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I like to use old recipes. I made a lasagna from a 1970's era recipe of mine. It was very (too) salty. I used Italian sausage (Johnson brand), ground beef, tomato paste, mozzarella cheese (Rouse's brand), ricotta, an egg, and only added 2 teaspoons salt. I should have known better than to add salt, but I don't recall the recipe being that salty. Is there more sodium in prepared foods (I'm thinking cheese and tomato paste) these days?
I think that it's more likely that your taste buds have learned to be more sensitive to salt over the last few years. For many that can be the case. Where recipes used to contain this level of added salt that's less true now. We know that over time when eating less salt your taste buds will adjust to the lower sodium levels (see: The Health of It All: Do Your Taste Buds Learn?)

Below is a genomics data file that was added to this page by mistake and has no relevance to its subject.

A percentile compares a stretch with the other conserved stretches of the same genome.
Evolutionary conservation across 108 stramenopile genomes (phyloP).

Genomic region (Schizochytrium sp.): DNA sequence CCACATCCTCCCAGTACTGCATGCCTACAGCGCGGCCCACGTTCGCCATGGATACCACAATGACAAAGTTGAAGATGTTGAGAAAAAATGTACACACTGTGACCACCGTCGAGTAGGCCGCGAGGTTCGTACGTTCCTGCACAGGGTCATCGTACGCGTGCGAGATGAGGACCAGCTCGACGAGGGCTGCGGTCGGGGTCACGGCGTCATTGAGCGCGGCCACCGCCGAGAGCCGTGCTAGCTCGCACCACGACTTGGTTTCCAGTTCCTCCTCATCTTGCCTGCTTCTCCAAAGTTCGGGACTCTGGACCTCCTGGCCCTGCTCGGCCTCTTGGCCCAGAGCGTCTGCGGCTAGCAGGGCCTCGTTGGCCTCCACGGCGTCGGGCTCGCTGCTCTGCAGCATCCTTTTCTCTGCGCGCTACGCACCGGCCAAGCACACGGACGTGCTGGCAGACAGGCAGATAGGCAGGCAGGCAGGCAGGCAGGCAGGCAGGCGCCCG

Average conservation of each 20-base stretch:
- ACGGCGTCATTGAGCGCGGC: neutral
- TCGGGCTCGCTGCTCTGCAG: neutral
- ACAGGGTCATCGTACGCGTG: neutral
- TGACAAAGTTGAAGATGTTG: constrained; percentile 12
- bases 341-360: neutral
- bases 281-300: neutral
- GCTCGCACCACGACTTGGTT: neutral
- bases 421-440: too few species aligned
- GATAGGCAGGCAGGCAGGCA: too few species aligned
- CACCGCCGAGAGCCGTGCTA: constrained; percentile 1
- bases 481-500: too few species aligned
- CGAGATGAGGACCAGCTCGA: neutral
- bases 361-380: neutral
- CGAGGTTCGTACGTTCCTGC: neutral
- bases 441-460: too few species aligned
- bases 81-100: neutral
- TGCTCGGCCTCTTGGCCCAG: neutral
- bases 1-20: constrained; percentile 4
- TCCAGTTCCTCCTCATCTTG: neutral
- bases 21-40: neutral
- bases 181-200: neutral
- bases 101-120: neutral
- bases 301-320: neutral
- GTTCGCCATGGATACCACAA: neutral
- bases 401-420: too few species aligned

Many of the ingredients in your recipe are higher in salt, including the sausage, tomato paste, and mozzarella. Combining those with the two teaspoons of salt can make the recipe pretty salty tasting.
Of these ingredients the easiest to control are the added salt itself and the tomato paste. There are lower sodium sausages on the market, but you have to look carefully at the package. Interestingly, I have found that sausages made by smaller, family owned firms are lower in salt. Low sodium cheese, on the other hand, is tasteless and the salt actually aids in the texture.
I would start by using no salt added tomato paste and reduce the added salt to one teaspoon. When I am creating recipes I will initially aim to use about 1/8 teaspoon of salt per serving, which is about 300 mg of sodium. By using that amount, generally the other ingredients (depending on their amounts) will add more sodium to the dish.
Thanks for your very interesting question,
Timothy S. Harlan, MD, FACP, CCMS